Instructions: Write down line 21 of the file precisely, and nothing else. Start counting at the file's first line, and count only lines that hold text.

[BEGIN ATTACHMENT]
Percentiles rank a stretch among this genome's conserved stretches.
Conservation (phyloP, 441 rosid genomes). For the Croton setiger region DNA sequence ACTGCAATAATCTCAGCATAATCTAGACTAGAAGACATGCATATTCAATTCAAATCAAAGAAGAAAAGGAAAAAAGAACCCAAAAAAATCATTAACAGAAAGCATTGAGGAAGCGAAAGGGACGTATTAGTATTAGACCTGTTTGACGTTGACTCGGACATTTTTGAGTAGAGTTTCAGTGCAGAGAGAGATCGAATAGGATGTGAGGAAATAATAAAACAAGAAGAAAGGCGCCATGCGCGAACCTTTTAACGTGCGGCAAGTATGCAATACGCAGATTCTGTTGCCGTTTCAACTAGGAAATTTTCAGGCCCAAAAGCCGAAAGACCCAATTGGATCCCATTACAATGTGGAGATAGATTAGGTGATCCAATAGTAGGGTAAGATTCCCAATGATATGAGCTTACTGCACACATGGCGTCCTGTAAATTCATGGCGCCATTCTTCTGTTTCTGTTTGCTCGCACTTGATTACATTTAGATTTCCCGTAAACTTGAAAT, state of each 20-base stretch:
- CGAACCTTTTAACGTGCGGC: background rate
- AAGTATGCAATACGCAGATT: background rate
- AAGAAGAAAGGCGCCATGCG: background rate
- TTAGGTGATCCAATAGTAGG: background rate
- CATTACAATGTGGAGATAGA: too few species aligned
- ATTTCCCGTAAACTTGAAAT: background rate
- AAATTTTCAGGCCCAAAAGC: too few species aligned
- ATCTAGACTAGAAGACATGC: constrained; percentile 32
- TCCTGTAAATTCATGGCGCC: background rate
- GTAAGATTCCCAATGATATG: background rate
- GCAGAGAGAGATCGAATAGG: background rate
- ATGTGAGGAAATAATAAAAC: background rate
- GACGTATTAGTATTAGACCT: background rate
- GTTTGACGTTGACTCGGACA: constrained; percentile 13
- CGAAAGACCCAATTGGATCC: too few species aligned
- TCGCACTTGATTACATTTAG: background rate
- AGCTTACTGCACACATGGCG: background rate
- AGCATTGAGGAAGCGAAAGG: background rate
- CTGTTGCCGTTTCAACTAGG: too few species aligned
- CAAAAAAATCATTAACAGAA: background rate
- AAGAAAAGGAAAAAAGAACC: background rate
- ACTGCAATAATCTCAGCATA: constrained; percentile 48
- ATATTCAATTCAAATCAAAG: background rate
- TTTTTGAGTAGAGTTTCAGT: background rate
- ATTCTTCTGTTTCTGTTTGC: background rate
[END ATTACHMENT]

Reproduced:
- CTGTTGCCGTTTCAACTAGG: too few species aligned